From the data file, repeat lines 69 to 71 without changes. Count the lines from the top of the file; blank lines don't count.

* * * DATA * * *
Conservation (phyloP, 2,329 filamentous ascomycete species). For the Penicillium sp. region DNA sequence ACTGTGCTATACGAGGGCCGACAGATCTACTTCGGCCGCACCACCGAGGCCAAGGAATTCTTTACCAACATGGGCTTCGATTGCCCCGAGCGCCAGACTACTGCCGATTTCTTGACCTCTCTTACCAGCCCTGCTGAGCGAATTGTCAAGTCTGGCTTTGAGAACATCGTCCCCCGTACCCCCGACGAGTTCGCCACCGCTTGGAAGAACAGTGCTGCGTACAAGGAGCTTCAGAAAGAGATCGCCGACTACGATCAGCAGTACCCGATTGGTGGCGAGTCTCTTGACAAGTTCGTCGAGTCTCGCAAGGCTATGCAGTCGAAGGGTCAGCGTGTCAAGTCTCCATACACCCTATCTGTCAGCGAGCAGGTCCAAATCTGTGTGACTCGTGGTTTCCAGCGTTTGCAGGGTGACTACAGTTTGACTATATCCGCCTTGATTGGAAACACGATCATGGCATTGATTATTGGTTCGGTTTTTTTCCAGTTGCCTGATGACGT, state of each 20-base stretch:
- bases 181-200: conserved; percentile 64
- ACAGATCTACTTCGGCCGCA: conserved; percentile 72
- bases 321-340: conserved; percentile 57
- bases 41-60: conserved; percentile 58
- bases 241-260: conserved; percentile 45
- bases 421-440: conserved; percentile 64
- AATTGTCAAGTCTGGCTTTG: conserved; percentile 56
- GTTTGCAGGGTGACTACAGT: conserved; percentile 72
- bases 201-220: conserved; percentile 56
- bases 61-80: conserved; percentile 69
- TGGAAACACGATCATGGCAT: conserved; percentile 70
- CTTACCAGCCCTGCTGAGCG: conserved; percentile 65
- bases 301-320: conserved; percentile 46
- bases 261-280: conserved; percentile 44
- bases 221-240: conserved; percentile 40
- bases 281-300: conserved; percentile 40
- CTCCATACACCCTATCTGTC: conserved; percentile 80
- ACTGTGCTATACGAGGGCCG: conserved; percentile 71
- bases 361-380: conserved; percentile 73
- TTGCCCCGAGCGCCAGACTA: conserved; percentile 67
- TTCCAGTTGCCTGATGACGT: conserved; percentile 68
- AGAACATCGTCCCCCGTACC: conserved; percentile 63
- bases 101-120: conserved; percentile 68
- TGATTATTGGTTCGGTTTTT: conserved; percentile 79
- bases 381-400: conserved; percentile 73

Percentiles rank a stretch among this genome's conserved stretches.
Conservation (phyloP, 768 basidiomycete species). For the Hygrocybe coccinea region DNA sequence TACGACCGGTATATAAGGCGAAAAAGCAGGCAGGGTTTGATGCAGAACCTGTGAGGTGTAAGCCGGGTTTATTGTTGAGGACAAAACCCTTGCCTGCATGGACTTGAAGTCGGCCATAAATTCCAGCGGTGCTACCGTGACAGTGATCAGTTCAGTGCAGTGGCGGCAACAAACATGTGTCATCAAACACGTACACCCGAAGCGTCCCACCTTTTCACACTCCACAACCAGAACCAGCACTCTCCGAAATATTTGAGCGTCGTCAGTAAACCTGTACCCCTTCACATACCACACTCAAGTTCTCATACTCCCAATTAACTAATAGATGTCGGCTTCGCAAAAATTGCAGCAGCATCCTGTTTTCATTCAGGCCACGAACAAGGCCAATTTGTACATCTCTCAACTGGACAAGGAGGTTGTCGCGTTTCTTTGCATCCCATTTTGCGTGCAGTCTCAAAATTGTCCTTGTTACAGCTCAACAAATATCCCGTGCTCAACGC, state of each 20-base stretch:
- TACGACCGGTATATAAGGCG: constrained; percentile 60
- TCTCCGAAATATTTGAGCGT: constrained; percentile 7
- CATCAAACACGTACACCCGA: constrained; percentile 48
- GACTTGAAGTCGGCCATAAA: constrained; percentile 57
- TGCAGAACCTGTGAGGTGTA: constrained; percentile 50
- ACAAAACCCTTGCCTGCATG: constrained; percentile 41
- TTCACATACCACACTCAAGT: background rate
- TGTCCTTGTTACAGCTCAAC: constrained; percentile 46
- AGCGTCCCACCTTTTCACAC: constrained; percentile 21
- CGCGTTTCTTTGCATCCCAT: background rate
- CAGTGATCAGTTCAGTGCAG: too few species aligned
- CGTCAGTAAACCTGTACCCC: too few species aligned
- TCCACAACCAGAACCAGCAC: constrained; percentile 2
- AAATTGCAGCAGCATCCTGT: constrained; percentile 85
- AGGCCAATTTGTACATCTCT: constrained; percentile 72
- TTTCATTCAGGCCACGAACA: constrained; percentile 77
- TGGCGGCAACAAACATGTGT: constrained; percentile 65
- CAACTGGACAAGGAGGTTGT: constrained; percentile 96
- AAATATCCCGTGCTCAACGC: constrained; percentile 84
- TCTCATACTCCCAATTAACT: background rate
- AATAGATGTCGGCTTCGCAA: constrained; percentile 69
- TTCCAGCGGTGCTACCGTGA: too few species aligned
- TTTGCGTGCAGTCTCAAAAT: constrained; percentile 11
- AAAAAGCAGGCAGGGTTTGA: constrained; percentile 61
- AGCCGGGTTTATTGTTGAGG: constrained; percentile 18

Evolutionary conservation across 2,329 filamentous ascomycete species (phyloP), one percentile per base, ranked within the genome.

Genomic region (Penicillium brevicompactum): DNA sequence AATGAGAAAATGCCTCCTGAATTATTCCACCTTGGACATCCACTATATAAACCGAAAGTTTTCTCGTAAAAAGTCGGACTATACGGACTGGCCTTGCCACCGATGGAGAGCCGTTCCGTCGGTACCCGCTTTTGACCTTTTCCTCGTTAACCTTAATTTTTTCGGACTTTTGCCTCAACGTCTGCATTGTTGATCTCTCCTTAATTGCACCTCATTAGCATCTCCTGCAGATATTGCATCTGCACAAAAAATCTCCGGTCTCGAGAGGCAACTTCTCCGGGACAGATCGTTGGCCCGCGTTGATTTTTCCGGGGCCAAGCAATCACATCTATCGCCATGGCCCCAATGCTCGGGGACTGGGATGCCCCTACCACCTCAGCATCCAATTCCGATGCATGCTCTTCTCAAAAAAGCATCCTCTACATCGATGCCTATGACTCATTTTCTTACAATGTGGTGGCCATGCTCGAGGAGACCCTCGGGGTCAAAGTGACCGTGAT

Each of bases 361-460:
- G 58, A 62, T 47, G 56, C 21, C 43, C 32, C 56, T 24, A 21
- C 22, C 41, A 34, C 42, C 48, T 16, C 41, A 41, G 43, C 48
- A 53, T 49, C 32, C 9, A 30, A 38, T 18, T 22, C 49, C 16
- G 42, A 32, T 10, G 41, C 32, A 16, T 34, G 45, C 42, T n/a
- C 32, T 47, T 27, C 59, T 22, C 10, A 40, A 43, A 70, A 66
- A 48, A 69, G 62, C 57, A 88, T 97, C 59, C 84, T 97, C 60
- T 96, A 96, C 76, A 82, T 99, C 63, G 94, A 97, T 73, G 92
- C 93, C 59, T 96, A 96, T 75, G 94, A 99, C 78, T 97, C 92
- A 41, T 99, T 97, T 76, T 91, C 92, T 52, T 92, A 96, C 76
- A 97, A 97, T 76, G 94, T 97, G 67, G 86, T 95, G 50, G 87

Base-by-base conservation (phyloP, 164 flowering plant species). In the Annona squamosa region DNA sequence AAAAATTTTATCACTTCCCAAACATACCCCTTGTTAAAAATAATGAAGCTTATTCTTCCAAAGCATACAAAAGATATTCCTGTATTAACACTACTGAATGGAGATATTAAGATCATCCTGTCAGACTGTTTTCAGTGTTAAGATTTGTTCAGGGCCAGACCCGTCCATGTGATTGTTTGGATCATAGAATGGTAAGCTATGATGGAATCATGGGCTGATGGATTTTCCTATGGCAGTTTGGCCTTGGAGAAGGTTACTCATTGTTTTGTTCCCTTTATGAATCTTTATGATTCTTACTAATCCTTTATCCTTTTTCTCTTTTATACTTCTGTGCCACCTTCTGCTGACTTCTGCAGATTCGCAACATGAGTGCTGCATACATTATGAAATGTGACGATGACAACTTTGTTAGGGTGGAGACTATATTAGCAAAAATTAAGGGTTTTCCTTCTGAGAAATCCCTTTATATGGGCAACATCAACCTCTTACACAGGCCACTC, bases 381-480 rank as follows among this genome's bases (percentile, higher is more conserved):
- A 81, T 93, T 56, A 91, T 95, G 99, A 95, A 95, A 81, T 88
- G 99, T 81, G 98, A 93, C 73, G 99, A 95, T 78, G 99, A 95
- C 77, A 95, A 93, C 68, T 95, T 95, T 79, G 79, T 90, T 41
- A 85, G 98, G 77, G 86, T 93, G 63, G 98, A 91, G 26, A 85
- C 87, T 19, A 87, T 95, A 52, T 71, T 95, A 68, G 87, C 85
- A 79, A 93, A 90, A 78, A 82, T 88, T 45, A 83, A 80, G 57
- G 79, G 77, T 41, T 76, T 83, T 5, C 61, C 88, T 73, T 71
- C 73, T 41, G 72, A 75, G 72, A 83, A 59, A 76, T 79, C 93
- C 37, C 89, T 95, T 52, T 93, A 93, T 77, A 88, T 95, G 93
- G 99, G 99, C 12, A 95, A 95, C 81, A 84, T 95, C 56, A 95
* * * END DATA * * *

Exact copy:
- G 99, T 81, G 98, A 93, C 73, G 99, A 95, T 78, G 99, A 95
- C 77, A 95, A 93, C 68, T 95, T 95, T 79, G 79, T 90, T 41
- A 85, G 98, G 77, G 86, T 93, G 63, G 98, A 91, G 26, A 85